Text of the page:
It's the talk of the town 'Before I die' mural
It’s an idea that’s new to Nelson but not new to the planet.
Still the Kalein Hospice Centre Before I die… mural, located on south wall of the new Kootenay Co-op building on Vernon Street, has been the talk of the town.
“The mural went up and before we knew it, it was more than half filled up,” said board member Amy Garvey of the Kalein Hospice Centre.
Painted by artists Amber Santos and Tracy Fillion along help by students at SelfDesign High School, the mural is helping the Kalein Hospice Centre to create an awareness in the community about dying.
“Our mandate for Kalein, in addition to providing hospice care, is working on creating dialogue and education,” Garvey explained.
“Our mission is to really bring more awareness of out into the public of our own mortality and engage in the conversation around death and dying.
“We believe as we engage further in that conversation it really challenges people to live fully in all facets of live, including the end of life.”
Garvey said the “Before I die…” mural is a public art exhibition that started in New Orleans.
Candy Chang began painting abandoned buildings following the devastation created by Hurricane Katrina as a way engaging the conversation publically.
“It has since gone viral,” Garvey said.
Garvey said it took about a year to get the wall going in Nelson, starting first with permission from Kootenay Co-op, then onto the City Public Arts Council.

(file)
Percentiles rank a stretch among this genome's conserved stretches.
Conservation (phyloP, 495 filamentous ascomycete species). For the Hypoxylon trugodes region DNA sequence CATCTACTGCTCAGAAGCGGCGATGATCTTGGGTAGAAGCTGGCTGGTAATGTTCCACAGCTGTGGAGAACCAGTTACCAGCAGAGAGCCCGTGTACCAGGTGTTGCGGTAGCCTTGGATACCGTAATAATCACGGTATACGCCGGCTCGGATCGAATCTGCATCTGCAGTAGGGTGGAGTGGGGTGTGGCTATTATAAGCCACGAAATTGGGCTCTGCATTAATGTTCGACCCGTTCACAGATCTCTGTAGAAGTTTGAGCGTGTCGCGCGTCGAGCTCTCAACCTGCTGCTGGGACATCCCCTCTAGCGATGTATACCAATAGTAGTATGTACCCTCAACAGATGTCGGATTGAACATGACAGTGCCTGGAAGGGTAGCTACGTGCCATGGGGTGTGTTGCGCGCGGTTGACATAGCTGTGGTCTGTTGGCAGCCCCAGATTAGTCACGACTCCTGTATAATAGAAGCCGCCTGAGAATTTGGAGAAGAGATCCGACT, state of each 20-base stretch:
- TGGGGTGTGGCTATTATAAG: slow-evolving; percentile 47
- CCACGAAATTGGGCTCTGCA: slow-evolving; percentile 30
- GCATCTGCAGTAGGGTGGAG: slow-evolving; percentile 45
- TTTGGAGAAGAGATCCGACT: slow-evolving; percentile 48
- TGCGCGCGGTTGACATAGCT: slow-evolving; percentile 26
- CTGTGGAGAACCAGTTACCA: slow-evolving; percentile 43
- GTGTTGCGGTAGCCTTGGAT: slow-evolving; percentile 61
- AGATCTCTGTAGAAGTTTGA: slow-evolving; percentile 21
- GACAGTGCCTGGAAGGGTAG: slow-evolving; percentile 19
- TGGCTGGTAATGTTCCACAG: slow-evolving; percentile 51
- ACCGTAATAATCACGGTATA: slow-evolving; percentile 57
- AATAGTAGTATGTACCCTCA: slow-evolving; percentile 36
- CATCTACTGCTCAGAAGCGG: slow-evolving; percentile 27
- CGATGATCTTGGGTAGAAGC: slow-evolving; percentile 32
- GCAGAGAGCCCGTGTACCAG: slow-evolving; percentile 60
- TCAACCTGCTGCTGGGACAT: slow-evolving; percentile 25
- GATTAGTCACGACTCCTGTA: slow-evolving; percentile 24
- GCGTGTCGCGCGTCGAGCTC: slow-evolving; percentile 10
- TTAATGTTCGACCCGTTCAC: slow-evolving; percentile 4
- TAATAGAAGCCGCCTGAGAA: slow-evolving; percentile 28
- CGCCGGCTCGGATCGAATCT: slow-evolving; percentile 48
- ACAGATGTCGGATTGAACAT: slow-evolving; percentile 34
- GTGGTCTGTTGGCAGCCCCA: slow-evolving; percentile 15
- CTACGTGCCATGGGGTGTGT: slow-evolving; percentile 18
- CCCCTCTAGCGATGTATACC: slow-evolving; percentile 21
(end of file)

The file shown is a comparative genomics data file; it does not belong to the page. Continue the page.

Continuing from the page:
Santos, Fillion and SelfDesign students, with materials from Home Hardware, began painting the mural last week.
“It’s really easy for the public to participate,” Garvey said, adding the mural is being respected by taggers in the city.
“There’s chalk at the site and people can just come and fill out what they want. We come and wash it off once it gets full.”
Kalein Hospice Centre, located in the former Catholic Monastery in Rosemont, is dedicated to exploring and expanding the cultural understanding of what it means to live fully through all stages of life, including end-of-life.
The Before I die… mural allows the Kalein Hospice Centre to get the discussion started.
“It’s more I think we all have an awareness around dying,” Garvey said. “Obvious (dying) is something we’re born with as far the contract we were handed. I think there’s a bit of a denial around our own mortality and around our own death.”
“We just feel this is just a gentle and subtle way of asking some deeper questions of people.”
For more information on the Kalein Hospice Centre go to http://www.kaleinhospice.org/